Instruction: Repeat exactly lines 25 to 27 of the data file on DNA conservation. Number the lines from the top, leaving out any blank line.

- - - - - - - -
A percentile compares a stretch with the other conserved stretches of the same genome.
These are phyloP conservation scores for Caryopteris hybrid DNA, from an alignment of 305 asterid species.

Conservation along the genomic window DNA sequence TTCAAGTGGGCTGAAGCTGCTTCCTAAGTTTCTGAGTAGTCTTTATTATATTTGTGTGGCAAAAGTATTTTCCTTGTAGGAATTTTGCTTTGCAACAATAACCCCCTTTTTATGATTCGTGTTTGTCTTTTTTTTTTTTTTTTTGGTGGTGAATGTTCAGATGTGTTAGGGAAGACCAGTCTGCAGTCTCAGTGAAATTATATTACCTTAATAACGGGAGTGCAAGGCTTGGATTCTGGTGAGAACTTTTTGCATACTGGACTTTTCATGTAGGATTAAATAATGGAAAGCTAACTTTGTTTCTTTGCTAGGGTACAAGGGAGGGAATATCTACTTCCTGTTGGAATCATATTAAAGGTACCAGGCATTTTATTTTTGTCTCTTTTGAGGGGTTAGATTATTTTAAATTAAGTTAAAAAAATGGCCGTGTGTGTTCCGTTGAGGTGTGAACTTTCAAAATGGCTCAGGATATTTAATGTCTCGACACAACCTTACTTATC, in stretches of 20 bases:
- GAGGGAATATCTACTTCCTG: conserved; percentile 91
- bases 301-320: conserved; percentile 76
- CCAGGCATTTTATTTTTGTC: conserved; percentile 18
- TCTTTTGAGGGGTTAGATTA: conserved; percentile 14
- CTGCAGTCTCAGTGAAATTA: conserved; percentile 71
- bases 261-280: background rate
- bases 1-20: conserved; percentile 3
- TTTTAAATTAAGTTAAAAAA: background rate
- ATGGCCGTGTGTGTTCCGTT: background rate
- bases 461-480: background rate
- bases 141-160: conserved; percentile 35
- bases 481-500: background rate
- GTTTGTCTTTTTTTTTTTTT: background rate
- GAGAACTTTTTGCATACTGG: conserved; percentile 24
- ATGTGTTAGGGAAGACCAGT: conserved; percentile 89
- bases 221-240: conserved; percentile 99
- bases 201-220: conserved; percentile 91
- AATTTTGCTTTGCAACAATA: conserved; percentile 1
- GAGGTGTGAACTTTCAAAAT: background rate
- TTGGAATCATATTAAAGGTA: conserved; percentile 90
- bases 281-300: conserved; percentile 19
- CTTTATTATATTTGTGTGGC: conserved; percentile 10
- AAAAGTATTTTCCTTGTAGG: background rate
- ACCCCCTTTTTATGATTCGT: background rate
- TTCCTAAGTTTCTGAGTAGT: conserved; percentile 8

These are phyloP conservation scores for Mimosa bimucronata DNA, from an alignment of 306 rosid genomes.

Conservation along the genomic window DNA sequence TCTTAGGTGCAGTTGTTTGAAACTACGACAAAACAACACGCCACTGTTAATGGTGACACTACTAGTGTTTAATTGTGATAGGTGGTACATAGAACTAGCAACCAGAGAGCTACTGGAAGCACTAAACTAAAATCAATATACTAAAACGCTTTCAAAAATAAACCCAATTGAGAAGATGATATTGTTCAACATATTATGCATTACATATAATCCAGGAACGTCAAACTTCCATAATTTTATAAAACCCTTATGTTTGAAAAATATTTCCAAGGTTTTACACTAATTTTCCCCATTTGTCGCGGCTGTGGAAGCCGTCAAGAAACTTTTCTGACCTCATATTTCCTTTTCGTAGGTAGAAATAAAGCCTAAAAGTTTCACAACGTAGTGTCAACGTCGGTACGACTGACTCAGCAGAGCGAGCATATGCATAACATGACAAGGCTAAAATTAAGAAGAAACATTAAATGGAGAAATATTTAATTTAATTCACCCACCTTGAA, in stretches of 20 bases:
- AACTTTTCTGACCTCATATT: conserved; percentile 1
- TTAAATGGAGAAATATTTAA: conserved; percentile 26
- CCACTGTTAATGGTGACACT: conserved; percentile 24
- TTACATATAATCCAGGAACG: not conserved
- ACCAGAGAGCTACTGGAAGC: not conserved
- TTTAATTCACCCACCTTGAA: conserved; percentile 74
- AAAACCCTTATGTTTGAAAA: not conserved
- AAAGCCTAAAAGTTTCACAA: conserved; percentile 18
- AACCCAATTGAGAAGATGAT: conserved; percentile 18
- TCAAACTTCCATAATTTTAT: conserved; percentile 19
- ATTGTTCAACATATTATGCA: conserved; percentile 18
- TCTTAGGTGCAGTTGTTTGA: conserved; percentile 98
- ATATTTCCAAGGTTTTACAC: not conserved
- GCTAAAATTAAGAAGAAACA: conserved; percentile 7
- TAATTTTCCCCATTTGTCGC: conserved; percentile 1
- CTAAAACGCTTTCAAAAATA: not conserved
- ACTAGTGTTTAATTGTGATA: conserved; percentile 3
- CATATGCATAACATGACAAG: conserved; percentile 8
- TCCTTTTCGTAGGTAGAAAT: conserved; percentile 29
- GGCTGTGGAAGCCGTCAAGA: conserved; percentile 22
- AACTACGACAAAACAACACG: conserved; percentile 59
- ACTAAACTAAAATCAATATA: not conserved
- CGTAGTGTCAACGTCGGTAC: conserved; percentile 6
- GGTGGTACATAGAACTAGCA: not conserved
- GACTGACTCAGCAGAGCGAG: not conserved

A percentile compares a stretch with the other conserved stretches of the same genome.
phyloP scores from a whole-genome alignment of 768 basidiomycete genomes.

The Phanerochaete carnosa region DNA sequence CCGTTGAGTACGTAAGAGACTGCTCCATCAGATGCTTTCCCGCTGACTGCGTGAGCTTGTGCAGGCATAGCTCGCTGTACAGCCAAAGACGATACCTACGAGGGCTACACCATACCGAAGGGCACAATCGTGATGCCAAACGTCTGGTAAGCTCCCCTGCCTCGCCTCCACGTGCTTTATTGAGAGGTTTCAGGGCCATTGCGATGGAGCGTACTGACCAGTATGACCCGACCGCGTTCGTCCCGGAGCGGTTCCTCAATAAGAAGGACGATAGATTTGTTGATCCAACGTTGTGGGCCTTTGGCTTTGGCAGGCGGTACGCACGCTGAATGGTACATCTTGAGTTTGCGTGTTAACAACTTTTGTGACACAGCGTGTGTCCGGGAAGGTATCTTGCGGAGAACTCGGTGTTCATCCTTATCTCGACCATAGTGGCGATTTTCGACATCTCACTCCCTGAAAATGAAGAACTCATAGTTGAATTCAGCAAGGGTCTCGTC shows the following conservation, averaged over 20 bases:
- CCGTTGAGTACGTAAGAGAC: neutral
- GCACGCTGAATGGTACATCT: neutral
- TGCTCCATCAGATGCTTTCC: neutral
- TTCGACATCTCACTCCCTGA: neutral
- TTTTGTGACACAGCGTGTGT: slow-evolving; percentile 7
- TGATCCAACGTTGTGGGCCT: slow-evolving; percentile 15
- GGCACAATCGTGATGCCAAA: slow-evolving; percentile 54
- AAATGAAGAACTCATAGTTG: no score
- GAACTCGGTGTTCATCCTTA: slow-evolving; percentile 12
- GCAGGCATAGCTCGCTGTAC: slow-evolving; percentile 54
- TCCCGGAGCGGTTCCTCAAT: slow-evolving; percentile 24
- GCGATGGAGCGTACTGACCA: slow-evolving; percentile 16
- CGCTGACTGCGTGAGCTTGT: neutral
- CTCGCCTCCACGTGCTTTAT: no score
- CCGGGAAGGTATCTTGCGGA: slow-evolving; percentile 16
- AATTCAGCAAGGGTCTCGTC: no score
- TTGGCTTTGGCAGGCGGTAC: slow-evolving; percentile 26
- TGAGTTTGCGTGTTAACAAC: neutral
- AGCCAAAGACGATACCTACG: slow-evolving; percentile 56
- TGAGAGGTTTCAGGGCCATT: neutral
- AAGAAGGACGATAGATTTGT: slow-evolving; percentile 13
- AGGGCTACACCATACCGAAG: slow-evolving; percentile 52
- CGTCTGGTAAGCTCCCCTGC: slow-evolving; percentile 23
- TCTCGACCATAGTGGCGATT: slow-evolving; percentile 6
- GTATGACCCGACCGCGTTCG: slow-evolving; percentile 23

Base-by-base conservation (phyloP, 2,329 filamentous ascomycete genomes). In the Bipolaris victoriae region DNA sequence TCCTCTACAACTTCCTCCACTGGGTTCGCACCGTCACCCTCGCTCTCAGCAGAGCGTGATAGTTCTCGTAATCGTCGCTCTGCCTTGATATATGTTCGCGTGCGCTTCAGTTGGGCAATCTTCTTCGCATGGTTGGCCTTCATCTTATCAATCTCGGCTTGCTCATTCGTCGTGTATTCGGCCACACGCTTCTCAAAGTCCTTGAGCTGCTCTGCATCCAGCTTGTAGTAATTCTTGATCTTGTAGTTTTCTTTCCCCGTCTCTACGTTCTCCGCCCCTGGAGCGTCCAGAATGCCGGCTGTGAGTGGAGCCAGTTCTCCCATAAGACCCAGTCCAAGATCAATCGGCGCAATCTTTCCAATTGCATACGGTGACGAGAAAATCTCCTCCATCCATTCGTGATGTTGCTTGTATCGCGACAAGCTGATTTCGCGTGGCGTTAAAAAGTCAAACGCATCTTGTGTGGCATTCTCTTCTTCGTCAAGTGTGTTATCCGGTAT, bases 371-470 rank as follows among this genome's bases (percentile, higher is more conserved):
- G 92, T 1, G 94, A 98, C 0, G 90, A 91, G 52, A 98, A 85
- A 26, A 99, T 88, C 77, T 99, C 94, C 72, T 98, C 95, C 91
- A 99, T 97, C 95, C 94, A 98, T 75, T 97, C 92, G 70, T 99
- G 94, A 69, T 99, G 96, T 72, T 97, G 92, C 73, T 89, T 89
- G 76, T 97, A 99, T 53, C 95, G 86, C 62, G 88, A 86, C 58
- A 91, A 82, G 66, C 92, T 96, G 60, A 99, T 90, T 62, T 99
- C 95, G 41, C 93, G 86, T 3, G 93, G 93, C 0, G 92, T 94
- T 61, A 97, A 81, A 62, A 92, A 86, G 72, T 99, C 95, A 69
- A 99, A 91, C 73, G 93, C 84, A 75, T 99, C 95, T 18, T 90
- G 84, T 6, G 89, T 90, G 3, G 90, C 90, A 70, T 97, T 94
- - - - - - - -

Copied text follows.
- CTTTATTATATTTGTGTGGC: conserved; percentile 10
- AAAAGTATTTTCCTTGTAGG: background rate
- ACCCCCTTTTTATGATTCGT: background rate